Reid Mihalko, a relationship and intimacy coach, sex educator and Cuddle Party co-creator, adds, “If people handle jealousy with themselves and partners in the same way they handle ecstasy and intimacy, sadness, love and grief, they would surprise themselves. You are saying yes to emotions when you get into any relationship, and you need to get excited, like bird-watching; quick there is a green-eyed jealousy bird! If you spend some time watching it and not trying to fix it, it can become beautiful; suddenly, nothing’s wrong.”

Some additional challenges of non-monogamy can include: lying, being reactive, being afraid and not taking action, not taking time to honor and take care of yourself, and acting from scarcity. As Reid says, “Being poly, there’s no way to ‘step over the garbage.’” Also, often, one or more lovers are long-distance, which can prove to be a huge challenge, not only because of emotionally missing a lover in between visits, but also for issues of complex scheduling. It can also be difficult to take care of yourself with only one partner, and it is exponentially so with many. And then there’s the lack of privacy and the large amount of emotional energy necessary to be ON with the many people you care deeply for. Of course, for anyone having multiple sexual partners, education around STDs and safer sex protocols are a must, as is being honest with everyone you sleep with, including what kind of sex you have and what is – and isn’t – safe for you. Personal boundaries are vital, since relying on others is not the most powerful or safe choice.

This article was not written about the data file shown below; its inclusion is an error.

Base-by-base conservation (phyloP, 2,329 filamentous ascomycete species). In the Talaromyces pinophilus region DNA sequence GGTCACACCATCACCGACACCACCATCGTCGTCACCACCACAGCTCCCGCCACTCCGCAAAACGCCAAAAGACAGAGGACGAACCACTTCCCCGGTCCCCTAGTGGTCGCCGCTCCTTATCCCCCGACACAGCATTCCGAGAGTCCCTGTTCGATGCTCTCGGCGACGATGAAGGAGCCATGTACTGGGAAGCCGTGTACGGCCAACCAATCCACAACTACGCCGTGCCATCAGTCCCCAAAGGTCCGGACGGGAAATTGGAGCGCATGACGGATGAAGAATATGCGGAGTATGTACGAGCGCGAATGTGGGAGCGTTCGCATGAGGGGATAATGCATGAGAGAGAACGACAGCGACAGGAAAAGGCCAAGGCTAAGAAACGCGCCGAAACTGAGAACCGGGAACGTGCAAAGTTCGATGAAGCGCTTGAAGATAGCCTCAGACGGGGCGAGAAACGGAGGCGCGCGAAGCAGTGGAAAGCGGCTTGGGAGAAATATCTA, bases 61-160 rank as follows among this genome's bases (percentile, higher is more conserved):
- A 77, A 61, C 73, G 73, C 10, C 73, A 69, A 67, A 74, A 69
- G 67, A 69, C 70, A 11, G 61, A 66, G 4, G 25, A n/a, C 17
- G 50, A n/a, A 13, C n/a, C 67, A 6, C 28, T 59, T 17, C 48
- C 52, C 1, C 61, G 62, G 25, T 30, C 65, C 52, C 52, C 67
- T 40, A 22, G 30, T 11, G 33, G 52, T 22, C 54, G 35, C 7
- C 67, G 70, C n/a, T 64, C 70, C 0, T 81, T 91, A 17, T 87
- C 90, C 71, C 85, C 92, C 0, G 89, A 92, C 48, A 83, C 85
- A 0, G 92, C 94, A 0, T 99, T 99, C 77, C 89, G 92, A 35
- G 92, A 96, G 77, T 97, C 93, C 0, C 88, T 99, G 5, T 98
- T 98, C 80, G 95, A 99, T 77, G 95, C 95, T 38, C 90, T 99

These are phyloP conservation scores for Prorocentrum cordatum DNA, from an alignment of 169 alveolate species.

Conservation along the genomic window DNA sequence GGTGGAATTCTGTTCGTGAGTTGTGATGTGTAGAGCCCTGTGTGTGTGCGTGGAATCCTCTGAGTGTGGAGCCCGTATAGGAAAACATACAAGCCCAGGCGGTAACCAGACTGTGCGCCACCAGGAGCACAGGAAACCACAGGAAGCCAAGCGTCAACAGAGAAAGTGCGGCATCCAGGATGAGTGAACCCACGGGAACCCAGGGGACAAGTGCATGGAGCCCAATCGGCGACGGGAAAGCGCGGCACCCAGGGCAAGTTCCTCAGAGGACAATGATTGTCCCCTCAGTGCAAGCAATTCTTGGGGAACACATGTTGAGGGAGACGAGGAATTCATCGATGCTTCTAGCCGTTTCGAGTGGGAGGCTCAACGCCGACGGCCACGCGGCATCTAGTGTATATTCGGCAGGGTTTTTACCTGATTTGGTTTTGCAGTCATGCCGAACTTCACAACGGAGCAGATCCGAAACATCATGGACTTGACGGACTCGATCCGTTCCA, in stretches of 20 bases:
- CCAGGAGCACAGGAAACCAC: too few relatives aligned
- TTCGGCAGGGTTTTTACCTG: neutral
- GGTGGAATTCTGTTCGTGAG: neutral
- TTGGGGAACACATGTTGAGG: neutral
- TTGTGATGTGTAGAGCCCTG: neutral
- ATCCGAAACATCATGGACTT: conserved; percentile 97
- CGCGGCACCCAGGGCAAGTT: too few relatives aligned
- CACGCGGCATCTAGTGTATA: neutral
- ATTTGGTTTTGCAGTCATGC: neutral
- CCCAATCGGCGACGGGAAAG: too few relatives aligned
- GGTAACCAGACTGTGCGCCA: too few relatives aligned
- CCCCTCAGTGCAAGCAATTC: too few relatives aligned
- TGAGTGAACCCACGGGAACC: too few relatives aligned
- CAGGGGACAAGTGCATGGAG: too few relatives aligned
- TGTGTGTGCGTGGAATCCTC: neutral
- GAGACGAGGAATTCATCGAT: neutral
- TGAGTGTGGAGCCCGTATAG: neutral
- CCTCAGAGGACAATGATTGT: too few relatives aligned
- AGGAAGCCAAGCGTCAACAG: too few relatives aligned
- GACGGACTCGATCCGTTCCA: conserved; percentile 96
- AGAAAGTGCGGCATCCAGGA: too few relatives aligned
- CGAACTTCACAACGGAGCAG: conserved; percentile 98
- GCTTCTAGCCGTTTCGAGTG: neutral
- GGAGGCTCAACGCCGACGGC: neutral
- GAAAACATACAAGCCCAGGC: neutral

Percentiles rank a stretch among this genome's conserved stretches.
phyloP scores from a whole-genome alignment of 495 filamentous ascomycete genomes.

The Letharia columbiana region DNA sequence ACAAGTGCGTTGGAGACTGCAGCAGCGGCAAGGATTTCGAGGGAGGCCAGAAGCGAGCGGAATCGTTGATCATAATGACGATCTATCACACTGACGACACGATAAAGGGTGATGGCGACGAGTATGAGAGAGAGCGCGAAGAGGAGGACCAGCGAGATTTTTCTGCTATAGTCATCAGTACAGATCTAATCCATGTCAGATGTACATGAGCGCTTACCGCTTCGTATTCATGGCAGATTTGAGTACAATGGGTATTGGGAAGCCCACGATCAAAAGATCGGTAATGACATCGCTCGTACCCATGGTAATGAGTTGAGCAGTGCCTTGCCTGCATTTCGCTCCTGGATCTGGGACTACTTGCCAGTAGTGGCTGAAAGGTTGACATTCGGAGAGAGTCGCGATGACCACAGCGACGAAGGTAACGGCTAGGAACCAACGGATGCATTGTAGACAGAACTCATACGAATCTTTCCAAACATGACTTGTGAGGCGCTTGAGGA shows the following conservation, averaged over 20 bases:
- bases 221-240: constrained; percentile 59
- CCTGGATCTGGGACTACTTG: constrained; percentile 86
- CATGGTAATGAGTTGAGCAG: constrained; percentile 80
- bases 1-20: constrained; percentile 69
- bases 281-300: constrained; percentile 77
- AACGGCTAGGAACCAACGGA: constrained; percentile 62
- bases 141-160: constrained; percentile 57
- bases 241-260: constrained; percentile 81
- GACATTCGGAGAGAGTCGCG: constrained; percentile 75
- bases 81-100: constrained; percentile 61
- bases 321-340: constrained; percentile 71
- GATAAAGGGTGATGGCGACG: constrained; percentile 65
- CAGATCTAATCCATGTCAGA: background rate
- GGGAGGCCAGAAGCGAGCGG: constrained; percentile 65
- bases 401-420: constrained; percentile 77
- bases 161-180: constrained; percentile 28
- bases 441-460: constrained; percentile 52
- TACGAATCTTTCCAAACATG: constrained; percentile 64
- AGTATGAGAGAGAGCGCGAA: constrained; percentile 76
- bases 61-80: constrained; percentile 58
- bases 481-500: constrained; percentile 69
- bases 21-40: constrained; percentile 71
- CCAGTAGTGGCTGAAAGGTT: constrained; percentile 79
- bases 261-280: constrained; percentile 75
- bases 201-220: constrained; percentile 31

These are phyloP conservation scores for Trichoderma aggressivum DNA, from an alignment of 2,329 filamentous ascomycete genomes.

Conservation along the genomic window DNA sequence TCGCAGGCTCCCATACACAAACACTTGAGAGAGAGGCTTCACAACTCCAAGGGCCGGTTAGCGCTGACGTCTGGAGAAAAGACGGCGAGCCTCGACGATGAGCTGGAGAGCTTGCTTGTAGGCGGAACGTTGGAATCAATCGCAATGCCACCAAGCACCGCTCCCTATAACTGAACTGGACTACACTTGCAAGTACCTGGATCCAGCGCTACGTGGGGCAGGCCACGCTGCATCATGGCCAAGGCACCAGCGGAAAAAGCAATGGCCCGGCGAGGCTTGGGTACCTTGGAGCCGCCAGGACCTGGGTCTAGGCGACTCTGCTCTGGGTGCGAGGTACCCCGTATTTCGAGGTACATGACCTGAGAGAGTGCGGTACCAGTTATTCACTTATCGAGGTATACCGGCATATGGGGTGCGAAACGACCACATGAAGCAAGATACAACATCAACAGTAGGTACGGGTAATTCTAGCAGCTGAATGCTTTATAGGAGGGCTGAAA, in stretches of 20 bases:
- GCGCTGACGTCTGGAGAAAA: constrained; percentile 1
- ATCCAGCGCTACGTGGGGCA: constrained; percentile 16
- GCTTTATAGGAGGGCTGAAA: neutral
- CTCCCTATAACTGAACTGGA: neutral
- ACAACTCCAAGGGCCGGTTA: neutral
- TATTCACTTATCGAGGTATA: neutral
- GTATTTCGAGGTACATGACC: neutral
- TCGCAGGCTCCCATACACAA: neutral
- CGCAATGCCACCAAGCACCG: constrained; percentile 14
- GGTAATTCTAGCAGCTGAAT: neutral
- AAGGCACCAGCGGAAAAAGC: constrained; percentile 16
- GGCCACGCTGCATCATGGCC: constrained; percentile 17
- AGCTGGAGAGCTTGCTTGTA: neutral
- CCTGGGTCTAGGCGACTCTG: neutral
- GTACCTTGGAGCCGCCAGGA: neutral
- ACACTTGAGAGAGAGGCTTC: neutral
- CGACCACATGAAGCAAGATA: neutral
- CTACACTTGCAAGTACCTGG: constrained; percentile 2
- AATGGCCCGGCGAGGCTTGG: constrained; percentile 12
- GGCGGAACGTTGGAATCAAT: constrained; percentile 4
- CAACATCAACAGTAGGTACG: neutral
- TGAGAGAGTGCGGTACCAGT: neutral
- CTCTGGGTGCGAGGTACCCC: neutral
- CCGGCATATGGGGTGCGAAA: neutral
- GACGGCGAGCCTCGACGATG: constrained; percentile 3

Another layer of complexity is admittedly added when raising children. Rebecca Reagan, a 35-year old relationship coach, offers her unique perspective of being raised by her biological parents in concert with another heterosexual couple, over 30 years ago. The four parents, along with one daughter each, functioned as a single family, sharing a single bank account and trips to the doctor and principal’s office, as well as their beds. Although generally wonderful, there was more tension and rigidity that was perhaps necessary, and Rebecca wishes her parents, with no like-minded community, had the tools she has now. “We were told to lie, and the secretiveness put my sister as risk for an unhealthy relationship with authority and abusive behavior. I felt disempowered and not considered as a person; it formed me as a being and had me not trust my parents to take care of me. I am an advocate for considering that kids are capable of discernment.”